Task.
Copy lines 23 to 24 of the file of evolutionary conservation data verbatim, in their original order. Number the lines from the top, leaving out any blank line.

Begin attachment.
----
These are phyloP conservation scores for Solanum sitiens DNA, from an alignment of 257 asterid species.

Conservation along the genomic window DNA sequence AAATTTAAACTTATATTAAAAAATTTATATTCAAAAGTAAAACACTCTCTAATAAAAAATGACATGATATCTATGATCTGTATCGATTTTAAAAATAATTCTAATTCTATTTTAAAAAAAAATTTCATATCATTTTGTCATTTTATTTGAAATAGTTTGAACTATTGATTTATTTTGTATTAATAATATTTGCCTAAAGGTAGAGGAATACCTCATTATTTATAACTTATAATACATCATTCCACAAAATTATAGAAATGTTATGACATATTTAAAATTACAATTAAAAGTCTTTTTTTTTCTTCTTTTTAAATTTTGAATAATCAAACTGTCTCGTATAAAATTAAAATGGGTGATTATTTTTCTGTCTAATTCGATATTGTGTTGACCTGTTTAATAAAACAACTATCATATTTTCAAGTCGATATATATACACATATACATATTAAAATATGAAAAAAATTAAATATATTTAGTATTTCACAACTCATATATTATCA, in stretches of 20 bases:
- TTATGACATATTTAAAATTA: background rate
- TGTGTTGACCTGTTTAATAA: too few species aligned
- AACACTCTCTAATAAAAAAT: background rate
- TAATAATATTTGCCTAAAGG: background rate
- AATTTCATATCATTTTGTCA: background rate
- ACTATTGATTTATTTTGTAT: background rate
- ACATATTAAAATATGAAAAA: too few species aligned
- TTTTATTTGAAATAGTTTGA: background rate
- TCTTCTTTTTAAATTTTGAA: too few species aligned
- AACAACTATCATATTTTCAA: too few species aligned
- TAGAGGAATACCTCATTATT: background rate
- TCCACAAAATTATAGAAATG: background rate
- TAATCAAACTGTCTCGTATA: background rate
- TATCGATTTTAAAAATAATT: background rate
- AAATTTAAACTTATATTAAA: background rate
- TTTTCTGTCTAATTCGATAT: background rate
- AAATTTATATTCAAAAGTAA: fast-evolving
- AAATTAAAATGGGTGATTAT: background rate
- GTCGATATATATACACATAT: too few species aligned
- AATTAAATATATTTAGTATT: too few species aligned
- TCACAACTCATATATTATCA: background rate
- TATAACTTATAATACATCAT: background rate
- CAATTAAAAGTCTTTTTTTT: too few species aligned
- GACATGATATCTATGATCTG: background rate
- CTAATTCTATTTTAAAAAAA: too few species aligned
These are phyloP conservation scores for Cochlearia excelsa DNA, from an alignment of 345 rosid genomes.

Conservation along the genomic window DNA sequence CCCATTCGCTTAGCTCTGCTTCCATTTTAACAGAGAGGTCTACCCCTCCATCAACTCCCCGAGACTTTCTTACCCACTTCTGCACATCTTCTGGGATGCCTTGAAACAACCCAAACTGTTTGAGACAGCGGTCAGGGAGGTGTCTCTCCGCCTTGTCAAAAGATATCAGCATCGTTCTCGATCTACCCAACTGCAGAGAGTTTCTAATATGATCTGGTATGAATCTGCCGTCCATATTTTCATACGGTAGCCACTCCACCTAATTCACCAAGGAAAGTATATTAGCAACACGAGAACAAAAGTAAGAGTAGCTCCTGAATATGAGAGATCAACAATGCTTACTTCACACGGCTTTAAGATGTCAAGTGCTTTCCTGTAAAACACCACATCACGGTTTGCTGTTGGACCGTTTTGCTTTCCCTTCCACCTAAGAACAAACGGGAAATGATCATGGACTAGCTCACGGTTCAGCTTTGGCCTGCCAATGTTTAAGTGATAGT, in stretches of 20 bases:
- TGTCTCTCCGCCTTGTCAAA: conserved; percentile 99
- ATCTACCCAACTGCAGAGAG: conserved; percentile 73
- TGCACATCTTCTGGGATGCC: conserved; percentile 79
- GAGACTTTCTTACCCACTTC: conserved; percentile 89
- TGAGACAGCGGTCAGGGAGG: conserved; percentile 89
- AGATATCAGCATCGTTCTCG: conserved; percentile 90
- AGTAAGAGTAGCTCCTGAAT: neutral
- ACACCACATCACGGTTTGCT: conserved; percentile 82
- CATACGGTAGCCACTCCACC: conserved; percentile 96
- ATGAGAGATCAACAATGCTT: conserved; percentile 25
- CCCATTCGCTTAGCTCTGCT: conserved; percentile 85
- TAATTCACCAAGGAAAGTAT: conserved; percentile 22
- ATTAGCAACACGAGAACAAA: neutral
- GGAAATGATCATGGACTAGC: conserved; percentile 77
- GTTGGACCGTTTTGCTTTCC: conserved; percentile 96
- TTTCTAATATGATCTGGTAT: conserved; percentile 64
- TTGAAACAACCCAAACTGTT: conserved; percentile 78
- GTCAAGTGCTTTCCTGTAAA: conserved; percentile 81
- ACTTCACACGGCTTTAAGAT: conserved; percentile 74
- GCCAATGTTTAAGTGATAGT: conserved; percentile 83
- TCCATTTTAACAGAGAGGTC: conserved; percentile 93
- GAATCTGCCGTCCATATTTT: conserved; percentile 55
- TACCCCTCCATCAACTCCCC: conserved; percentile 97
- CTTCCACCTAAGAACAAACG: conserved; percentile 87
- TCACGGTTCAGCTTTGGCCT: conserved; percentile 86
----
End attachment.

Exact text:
- TCACAACTCATATATTATCA: background rate
- TATAACTTATAATACATCAT: background rate